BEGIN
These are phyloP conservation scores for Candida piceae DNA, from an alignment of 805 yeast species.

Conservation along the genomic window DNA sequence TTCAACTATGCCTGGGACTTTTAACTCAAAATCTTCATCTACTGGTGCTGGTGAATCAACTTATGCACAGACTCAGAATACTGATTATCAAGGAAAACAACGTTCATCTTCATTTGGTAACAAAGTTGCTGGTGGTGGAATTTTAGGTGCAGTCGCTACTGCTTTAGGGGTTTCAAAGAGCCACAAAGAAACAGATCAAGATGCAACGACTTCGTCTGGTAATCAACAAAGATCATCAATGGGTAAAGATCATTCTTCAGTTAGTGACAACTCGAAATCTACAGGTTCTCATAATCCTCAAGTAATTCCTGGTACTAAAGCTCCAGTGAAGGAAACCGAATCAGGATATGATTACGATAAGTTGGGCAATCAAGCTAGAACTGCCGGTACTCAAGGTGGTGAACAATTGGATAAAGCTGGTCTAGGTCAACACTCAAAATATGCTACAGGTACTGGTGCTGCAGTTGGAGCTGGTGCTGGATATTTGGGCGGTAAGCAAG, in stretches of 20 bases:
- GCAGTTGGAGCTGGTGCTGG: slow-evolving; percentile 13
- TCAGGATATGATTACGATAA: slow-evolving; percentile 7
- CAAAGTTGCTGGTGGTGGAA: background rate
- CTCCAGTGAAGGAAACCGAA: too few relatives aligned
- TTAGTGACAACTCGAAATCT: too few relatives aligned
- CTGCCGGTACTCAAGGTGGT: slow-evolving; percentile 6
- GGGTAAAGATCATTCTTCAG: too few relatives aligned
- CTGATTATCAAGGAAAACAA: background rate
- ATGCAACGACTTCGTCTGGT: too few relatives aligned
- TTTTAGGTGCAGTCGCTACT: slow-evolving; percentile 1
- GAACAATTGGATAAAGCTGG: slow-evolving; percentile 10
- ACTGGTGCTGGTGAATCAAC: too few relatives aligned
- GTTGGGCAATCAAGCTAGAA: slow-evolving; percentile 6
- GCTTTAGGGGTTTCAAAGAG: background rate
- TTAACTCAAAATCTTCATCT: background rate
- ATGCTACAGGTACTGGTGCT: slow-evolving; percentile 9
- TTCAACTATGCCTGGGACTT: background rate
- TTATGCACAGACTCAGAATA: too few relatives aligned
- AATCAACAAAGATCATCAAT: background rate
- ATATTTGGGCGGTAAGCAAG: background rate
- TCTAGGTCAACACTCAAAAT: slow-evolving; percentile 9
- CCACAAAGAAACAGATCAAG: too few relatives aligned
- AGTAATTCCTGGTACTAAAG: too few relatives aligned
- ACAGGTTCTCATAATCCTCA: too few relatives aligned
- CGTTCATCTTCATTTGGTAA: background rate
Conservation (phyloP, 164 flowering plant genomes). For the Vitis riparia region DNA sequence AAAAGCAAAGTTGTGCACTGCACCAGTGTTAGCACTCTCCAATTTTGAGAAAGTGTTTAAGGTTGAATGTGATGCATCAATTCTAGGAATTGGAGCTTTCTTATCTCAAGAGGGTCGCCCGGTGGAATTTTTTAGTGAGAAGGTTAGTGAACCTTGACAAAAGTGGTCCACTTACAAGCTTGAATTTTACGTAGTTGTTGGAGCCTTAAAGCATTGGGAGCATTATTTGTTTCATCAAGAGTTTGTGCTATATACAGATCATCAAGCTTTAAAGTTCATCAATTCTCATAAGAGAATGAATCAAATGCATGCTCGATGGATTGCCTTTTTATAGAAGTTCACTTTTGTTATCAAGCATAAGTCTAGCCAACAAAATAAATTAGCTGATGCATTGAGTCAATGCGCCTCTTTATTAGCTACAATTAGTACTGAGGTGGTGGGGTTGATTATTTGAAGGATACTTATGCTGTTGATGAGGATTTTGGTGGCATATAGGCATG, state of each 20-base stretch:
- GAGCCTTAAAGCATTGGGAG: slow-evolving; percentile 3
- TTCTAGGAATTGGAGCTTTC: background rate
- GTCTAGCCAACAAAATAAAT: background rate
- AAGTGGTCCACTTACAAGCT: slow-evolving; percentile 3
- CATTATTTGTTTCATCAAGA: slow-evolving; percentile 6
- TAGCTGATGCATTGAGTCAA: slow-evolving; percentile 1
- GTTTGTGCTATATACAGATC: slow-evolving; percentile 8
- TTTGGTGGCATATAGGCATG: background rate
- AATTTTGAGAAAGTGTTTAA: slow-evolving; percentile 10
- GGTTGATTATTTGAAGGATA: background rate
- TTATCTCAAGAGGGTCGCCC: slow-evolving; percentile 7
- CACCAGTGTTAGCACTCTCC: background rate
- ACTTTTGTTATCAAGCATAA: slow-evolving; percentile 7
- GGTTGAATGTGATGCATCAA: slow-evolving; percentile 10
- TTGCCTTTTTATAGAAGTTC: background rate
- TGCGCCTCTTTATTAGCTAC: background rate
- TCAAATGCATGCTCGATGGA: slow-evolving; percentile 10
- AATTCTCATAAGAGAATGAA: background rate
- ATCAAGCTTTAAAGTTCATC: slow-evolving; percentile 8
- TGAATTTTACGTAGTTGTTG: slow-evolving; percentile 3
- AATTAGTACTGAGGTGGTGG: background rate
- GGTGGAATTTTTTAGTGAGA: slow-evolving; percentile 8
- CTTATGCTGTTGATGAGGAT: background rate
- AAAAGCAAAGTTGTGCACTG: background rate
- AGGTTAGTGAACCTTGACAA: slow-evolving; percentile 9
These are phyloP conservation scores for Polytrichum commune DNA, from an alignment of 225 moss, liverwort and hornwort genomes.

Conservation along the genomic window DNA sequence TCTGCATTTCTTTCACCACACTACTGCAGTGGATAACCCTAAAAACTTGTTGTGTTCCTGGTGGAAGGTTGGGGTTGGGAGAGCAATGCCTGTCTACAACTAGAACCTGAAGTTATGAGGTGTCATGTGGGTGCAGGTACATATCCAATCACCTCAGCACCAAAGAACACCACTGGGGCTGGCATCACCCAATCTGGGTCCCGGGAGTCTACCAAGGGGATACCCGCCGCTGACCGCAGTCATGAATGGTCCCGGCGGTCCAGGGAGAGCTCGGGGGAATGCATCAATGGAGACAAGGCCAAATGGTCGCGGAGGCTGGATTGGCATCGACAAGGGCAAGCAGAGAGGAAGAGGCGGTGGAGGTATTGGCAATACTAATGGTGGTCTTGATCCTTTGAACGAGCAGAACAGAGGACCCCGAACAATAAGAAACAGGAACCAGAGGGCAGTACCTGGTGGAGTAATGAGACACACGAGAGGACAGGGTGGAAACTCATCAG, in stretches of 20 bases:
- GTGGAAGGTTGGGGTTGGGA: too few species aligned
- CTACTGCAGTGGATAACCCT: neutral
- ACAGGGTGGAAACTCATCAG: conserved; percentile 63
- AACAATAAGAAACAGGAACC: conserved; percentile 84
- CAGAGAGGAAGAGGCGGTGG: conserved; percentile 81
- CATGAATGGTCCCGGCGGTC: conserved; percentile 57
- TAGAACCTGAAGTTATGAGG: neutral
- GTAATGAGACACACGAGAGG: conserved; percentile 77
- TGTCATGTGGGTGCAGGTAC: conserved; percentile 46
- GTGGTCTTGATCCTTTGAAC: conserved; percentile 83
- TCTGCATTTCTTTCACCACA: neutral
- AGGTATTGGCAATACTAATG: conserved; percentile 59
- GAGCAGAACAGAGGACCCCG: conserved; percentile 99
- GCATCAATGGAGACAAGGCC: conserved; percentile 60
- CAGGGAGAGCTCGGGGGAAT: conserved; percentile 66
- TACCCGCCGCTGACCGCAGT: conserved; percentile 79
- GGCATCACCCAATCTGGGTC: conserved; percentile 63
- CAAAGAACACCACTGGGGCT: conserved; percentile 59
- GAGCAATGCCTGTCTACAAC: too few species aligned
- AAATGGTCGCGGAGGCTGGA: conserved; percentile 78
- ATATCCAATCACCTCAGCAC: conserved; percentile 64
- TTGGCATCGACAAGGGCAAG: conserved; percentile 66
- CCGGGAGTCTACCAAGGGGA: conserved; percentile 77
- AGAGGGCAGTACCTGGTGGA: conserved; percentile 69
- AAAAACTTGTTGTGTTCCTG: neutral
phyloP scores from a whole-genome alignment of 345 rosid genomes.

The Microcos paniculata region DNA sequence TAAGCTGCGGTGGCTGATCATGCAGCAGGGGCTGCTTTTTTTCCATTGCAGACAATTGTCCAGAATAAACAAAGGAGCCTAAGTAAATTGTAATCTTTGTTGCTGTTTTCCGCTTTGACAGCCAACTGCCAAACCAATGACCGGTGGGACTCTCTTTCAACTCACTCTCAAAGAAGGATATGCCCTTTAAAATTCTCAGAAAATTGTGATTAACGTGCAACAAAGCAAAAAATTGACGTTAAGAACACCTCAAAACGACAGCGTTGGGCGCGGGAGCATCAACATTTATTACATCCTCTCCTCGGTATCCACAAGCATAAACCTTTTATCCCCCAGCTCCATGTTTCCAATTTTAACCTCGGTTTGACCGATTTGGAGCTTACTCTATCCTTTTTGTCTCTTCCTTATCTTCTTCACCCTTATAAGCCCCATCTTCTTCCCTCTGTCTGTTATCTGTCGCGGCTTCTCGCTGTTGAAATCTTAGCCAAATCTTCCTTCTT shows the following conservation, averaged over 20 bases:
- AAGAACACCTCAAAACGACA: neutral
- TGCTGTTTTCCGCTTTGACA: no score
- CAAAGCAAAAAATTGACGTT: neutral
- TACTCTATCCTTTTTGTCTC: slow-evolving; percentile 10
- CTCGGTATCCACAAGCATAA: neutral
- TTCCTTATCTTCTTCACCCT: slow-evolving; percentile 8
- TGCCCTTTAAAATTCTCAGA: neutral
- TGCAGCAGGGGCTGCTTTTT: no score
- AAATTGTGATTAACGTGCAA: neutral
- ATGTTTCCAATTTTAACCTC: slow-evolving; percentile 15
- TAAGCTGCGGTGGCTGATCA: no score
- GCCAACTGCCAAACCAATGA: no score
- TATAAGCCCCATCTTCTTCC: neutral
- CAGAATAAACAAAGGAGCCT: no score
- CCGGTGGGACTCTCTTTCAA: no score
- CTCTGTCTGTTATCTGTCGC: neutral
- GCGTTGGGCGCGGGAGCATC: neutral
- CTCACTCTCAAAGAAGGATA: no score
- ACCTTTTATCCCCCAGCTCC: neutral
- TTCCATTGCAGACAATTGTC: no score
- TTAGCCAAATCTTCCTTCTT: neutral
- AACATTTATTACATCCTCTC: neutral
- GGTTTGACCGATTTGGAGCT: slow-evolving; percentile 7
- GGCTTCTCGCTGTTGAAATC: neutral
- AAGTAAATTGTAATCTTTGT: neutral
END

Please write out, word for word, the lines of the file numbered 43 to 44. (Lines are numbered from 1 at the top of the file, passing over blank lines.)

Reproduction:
- TTGCCTTTTTATAGAAGTTC: background rate
- TGCGCCTCTTTATTAGCTAC: background rate